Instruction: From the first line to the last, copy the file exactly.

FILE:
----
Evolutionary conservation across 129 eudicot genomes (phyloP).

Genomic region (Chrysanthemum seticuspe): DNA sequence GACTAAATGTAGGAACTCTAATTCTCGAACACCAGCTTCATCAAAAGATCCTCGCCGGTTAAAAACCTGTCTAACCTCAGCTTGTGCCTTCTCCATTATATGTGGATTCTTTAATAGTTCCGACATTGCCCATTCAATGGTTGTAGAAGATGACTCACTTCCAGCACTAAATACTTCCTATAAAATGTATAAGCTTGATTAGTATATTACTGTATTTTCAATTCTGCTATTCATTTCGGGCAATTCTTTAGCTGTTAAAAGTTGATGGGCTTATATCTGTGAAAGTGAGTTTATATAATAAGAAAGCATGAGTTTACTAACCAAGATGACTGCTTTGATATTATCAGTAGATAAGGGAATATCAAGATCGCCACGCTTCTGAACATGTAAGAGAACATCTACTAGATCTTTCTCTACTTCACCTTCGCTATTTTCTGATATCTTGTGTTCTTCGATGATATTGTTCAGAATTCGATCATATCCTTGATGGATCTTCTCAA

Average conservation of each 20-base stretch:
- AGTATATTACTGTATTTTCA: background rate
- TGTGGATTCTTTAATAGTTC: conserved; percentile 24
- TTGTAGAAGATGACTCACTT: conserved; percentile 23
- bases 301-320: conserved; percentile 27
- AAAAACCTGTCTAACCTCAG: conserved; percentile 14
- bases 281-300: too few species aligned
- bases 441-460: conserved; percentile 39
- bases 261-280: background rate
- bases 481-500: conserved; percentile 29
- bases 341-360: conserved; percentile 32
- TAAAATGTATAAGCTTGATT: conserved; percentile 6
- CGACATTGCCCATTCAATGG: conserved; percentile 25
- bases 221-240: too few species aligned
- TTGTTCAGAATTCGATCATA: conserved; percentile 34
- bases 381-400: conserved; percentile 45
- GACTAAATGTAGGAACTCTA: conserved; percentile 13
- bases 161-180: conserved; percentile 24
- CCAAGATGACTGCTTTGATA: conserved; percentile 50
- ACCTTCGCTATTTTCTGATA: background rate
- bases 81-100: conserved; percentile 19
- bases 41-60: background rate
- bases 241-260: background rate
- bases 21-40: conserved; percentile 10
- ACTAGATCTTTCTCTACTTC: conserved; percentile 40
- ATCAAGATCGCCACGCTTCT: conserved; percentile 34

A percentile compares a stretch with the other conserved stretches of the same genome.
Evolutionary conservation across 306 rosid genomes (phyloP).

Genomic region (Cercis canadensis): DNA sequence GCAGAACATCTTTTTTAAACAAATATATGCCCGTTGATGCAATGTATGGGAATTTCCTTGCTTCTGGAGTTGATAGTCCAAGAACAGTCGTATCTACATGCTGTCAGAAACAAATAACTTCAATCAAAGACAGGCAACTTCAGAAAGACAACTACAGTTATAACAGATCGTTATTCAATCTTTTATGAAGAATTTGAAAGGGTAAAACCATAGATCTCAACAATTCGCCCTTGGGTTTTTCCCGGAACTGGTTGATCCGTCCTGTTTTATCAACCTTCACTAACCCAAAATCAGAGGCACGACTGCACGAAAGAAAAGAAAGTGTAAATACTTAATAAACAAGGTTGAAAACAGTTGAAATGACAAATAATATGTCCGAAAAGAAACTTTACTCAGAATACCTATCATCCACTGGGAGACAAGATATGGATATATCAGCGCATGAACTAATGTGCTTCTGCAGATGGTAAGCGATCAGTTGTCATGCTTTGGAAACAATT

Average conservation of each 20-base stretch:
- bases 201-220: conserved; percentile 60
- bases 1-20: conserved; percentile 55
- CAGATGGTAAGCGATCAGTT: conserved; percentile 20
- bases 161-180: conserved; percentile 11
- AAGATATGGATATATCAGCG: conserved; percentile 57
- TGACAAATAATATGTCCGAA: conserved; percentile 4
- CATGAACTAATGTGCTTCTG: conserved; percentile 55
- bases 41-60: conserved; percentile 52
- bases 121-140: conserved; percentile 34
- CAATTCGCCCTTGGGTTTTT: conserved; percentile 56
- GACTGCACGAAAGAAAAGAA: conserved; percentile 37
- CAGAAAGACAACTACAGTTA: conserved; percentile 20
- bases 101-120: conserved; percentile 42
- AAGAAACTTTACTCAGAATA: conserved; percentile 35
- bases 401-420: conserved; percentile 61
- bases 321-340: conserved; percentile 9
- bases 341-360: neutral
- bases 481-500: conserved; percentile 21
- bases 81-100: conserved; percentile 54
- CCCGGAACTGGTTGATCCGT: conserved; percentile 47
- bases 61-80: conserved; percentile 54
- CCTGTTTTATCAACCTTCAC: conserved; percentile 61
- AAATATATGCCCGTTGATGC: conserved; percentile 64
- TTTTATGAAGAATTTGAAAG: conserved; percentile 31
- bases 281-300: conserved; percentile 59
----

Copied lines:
Evolutionary conservation across 129 eudicot genomes (phyloP).

Genomic region (Chrysanthemum seticuspe): DNA sequence GACTAAATGTAGGAACTCTAATTCTCGAACACCAGCTTCATCAAAAGATCCTCGCCGGTTAAAAACCTGTCTAACCTCAGCTTGTGCCTTCTCCATTATATGTGGATTCTTTAATAGTTCCGACATTGCCCATTCAATGGTTGTAGAAGATGACTCACTTCCAGCACTAAATACTTCCTATAAAATGTATAAGCTTGATTAGTATATTACTGTATTTTCAATTCTGCTATTCATTTCGGGCAATTCTTTAGCTGTTAAAAGTTGATGGGCTTATATCTGTGAAAGTGAGTTTATATAATAAGAAAGCATGAGTTTACTAACCAAGATGACTGCTTTGATATTATCAGTAGATAAGGGAATATCAAGATCGCCACGCTTCTGAACATGTAAGAGAACATCTACTAGATCTTTCTCTACTTCACCTTCGCTATTTTCTGATATCTTGTGTTCTTCGATGATATTGTTCAGAATTCGATCATATCCTTGATGGATCTTCTCAA

Average conservation of each 20-base stretch:
- AGTATATTACTGTATTTTCA: background rate
- TGTGGATTCTTTAATAGTTC: conserved; percentile 24
- TTGTAGAAGATGACTCACTT: conserved; percentile 23
- bases 301-320: conserved; percentile 27
- AAAAACCTGTCTAACCTCAG: conserved; percentile 14
- bases 281-300: too few species aligned
- bases 441-460: conserved; percentile 39
- bases 261-280: background rate
- bases 481-500: conserved; percentile 29
- bases 341-360: conserved; percentile 32
- TAAAATGTATAAGCTTGATT: conserved; percentile 6
- CGACATTGCCCATTCAATGG: conserved; percentile 25
- bases 221-240: too few species aligned
- TTGTTCAGAATTCGATCATA: conserved; percentile 34
- bases 381-400: conserved; percentile 45
- GACTAAATGTAGGAACTCTA: conserved; percentile 13
- bases 161-180: conserved; percentile 24
- CCAAGATGACTGCTTTGATA: conserved; percentile 50
- ACCTTCGCTATTTTCTGATA: background rate
- bases 81-100: conserved; percentile 19
- bases 41-60: background rate
- bases 241-260: background rate
- bases 21-40: conserved; percentile 10
- ACTAGATCTTTCTCTACTTC: conserved; percentile 40
- ATCAAGATCGCCACGCTTCT: conserved; percentile 34

A percentile compares a stretch with the other conserved stretches of the same genome.
Evolutionary conservation across 306 rosid genomes (phyloP).

Genomic region (Cercis canadensis): DNA sequence GCAGAACATCTTTTTTAAACAAATATATGCCCGTTGATGCAATGTATGGGAATTTCCTTGCTTCTGGAGTTGATAGTCCAAGAACAGTCGTATCTACATGCTGTCAGAAACAAATAACTTCAATCAAAGACAGGCAACTTCAGAAAGACAACTACAGTTATAACAGATCGTTATTCAATCTTTTATGAAGAATTTGAAAGGGTAAAACCATAGATCTCAACAATTCGCCCTTGGGTTTTTCCCGGAACTGGTTGATCCGTCCTGTTTTATCAACCTTCACTAACCCAAAATCAGAGGCACGACTGCACGAAAGAAAAGAAAGTGTAAATACTTAATAAACAAGGTTGAAAACAGTTGAAATGACAAATAATATGTCCGAAAAGAAACTTTACTCAGAATACCTATCATCCACTGGGAGACAAGATATGGATATATCAGCGCATGAACTAATGTGCTTCTGCAGATGGTAAGCGATCAGTTGTCATGCTTTGGAAACAATT

Average conservation of each 20-base stretch:
- bases 201-220: conserved; percentile 60
- bases 1-20: conserved; percentile 55
- CAGATGGTAAGCGATCAGTT: conserved; percentile 20
- bases 161-180: conserved; percentile 11
- AAGATATGGATATATCAGCG: conserved; percentile 57
- TGACAAATAATATGTCCGAA: conserved; percentile 4
- CATGAACTAATGTGCTTCTG: conserved; percentile 55
- bases 41-60: conserved; percentile 52
- bases 121-140: conserved; percentile 34
- CAATTCGCCCTTGGGTTTTT: conserved; percentile 56
- GACTGCACGAAAGAAAAGAA: conserved; percentile 37
- CAGAAAGACAACTACAGTTA: conserved; percentile 20
- bases 101-120: conserved; percentile 42
- AAGAAACTTTACTCAGAATA: conserved; percentile 35
- bases 401-420: conserved; percentile 61
- bases 321-340: conserved; percentile 9
- bases 341-360: neutral
- bases 481-500: conserved; percentile 21
- bases 81-100: conserved; percentile 54
- CCCGGAACTGGTTGATCCGT: conserved; percentile 47
- bases 61-80: conserved; percentile 54
- CCTGTTTTATCAACCTTCAC: conserved; percentile 61
- AAATATATGCCCGTTGATGC: conserved; percentile 64
- TTTTATGAAGAATTTGAAAG: conserved; percentile 31
- bases 281-300: conserved; percentile 59